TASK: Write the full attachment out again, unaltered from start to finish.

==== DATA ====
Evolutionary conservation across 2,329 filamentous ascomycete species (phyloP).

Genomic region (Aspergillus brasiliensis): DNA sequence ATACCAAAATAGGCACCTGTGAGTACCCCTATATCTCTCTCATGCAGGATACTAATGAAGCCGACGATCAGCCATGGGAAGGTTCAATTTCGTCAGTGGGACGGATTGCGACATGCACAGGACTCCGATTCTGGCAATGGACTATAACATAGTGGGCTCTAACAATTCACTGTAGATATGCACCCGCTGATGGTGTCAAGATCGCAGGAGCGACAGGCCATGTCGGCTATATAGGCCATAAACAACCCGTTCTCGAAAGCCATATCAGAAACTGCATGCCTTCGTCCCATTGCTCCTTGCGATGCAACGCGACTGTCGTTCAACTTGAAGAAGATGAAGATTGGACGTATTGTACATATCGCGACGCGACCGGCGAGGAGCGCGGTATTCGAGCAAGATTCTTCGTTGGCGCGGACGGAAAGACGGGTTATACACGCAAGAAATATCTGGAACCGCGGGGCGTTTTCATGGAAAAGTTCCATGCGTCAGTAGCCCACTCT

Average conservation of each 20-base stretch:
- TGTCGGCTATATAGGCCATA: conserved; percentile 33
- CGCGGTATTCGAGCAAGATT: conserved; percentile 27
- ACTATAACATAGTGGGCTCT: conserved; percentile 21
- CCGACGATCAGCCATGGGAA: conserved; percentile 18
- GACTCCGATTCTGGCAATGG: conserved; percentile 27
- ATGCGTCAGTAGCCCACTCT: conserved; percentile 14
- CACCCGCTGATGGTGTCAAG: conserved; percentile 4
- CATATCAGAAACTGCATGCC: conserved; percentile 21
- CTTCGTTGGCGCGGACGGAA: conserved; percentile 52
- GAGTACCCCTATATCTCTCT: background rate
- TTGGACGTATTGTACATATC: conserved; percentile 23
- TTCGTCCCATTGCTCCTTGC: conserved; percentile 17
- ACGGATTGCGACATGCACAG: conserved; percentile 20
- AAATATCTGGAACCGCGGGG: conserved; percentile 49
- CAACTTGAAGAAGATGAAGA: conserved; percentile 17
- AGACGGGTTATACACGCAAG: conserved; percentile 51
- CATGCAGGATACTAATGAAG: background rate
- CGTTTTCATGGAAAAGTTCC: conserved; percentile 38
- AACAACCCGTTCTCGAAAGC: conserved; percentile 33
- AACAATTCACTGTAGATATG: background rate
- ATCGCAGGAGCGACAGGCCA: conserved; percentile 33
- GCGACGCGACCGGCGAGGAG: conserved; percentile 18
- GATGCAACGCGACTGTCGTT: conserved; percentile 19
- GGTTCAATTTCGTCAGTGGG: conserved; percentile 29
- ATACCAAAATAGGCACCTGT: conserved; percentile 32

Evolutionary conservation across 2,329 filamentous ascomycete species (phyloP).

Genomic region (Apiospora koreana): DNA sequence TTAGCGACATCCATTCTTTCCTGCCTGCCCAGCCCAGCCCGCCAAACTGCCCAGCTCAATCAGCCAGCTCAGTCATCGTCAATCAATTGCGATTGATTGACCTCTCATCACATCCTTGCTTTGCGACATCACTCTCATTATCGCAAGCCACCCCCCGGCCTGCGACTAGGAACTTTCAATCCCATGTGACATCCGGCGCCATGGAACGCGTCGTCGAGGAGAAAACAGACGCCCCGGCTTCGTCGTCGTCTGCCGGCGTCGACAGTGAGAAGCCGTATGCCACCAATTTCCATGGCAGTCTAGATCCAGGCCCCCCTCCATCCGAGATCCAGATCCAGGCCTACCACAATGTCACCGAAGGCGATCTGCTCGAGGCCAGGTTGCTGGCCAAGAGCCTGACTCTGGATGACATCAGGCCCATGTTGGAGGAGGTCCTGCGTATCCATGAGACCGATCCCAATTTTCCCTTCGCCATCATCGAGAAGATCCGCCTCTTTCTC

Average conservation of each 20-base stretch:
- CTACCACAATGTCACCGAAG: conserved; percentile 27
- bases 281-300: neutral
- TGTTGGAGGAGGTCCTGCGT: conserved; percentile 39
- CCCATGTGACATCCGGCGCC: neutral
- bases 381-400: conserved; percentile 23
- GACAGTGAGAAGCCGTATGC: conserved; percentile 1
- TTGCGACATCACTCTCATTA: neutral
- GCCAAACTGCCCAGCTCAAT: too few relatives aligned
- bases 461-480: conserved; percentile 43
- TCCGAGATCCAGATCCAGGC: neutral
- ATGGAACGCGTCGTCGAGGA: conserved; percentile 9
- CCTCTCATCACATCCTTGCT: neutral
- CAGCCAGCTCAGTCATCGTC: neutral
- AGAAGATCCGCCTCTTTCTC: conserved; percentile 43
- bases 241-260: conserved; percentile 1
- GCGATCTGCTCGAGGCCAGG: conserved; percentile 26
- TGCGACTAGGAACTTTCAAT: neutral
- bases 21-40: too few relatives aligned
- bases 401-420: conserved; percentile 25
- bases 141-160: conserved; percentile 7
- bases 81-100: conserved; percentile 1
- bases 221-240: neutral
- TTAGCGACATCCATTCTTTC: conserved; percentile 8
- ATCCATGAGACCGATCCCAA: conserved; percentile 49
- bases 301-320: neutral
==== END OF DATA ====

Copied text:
Evolutionary conservation across 2,329 filamentous ascomycete species (phyloP).

Genomic region (Aspergillus brasiliensis): DNA sequence ATACCAAAATAGGCACCTGTGAGTACCCCTATATCTCTCTCATGCAGGATACTAATGAAGCCGACGATCAGCCATGGGAAGGTTCAATTTCGTCAGTGGGACGGATTGCGACATGCACAGGACTCCGATTCTGGCAATGGACTATAACATAGTGGGCTCTAACAATTCACTGTAGATATGCACCCGCTGATGGTGTCAAGATCGCAGGAGCGACAGGCCATGTCGGCTATATAGGCCATAAACAACCCGTTCTCGAAAGCCATATCAGAAACTGCATGCCTTCGTCCCATTGCTCCTTGCGATGCAACGCGACTGTCGTTCAACTTGAAGAAGATGAAGATTGGACGTATTGTACATATCGCGACGCGACCGGCGAGGAGCGCGGTATTCGAGCAAGATTCTTCGTTGGCGCGGACGGAAAGACGGGTTATACACGCAAGAAATATCTGGAACCGCGGGGCGTTTTCATGGAAAAGTTCCATGCGTCAGTAGCCCACTCT

Average conservation of each 20-base stretch:
- TGTCGGCTATATAGGCCATA: conserved; percentile 33
- CGCGGTATTCGAGCAAGATT: conserved; percentile 27
- ACTATAACATAGTGGGCTCT: conserved; percentile 21
- CCGACGATCAGCCATGGGAA: conserved; percentile 18
- GACTCCGATTCTGGCAATGG: conserved; percentile 27
- ATGCGTCAGTAGCCCACTCT: conserved; percentile 14
- CACCCGCTGATGGTGTCAAG: conserved; percentile 4
- CATATCAGAAACTGCATGCC: conserved; percentile 21
- CTTCGTTGGCGCGGACGGAA: conserved; percentile 52
- GAGTACCCCTATATCTCTCT: background rate
- TTGGACGTATTGTACATATC: conserved; percentile 23
- TTCGTCCCATTGCTCCTTGC: conserved; percentile 17
- ACGGATTGCGACATGCACAG: conserved; percentile 20
- AAATATCTGGAACCGCGGGG: conserved; percentile 49
- CAACTTGAAGAAGATGAAGA: conserved; percentile 17
- AGACGGGTTATACACGCAAG: conserved; percentile 51
- CATGCAGGATACTAATGAAG: background rate
- CGTTTTCATGGAAAAGTTCC: conserved; percentile 38
- AACAACCCGTTCTCGAAAGC: conserved; percentile 33
- AACAATTCACTGTAGATATG: background rate
- ATCGCAGGAGCGACAGGCCA: conserved; percentile 33
- GCGACGCGACCGGCGAGGAG: conserved; percentile 18
- GATGCAACGCGACTGTCGTT: conserved; percentile 19
- GGTTCAATTTCGTCAGTGGG: conserved; percentile 29
- ATACCAAAATAGGCACCTGT: conserved; percentile 32

Evolutionary conservation across 2,329 filamentous ascomycete species (phyloP).

Genomic region (Apiospora koreana): DNA sequence TTAGCGACATCCATTCTTTCCTGCCTGCCCAGCCCAGCCCGCCAAACTGCCCAGCTCAATCAGCCAGCTCAGTCATCGTCAATCAATTGCGATTGATTGACCTCTCATCACATCCTTGCTTTGCGACATCACTCTCATTATCGCAAGCCACCCCCCGGCCTGCGACTAGGAACTTTCAATCCCATGTGACATCCGGCGCCATGGAACGCGTCGTCGAGGAGAAAACAGACGCCCCGGCTTCGTCGTCGTCTGCCGGCGTCGACAGTGAGAAGCCGTATGCCACCAATTTCCATGGCAGTCTAGATCCAGGCCCCCCTCCATCCGAGATCCAGATCCAGGCCTACCACAATGTCACCGAAGGCGATCTGCTCGAGGCCAGGTTGCTGGCCAAGAGCCTGACTCTGGATGACATCAGGCCCATGTTGGAGGAGGTCCTGCGTATCCATGAGACCGATCCCAATTTTCCCTTCGCCATCATCGAGAAGATCCGCCTCTTTCTC

Average conservation of each 20-base stretch:
- CTACCACAATGTCACCGAAG: conserved; percentile 27
- bases 281-300: neutral
- TGTTGGAGGAGGTCCTGCGT: conserved; percentile 39
- CCCATGTGACATCCGGCGCC: neutral
- bases 381-400: conserved; percentile 23
- GACAGTGAGAAGCCGTATGC: conserved; percentile 1
- TTGCGACATCACTCTCATTA: neutral
- GCCAAACTGCCCAGCTCAAT: too few relatives aligned
- bases 461-480: conserved; percentile 43
- TCCGAGATCCAGATCCAGGC: neutral
- ATGGAACGCGTCGTCGAGGA: conserved; percentile 9
- CCTCTCATCACATCCTTGCT: neutral
- CAGCCAGCTCAGTCATCGTC: neutral
- AGAAGATCCGCCTCTTTCTC: conserved; percentile 43
- bases 241-260: conserved; percentile 1
- GCGATCTGCTCGAGGCCAGG: conserved; percentile 26
- TGCGACTAGGAACTTTCAAT: neutral
- bases 21-40: too few relatives aligned
- bases 401-420: conserved; percentile 25
- bases 141-160: conserved; percentile 7
- bases 81-100: conserved; percentile 1
- bases 221-240: neutral
- TTAGCGACATCCATTCTTTC: conserved; percentile 8
- ATCCATGAGACCGATCCCAA: conserved; percentile 49
- bases 301-320: neutral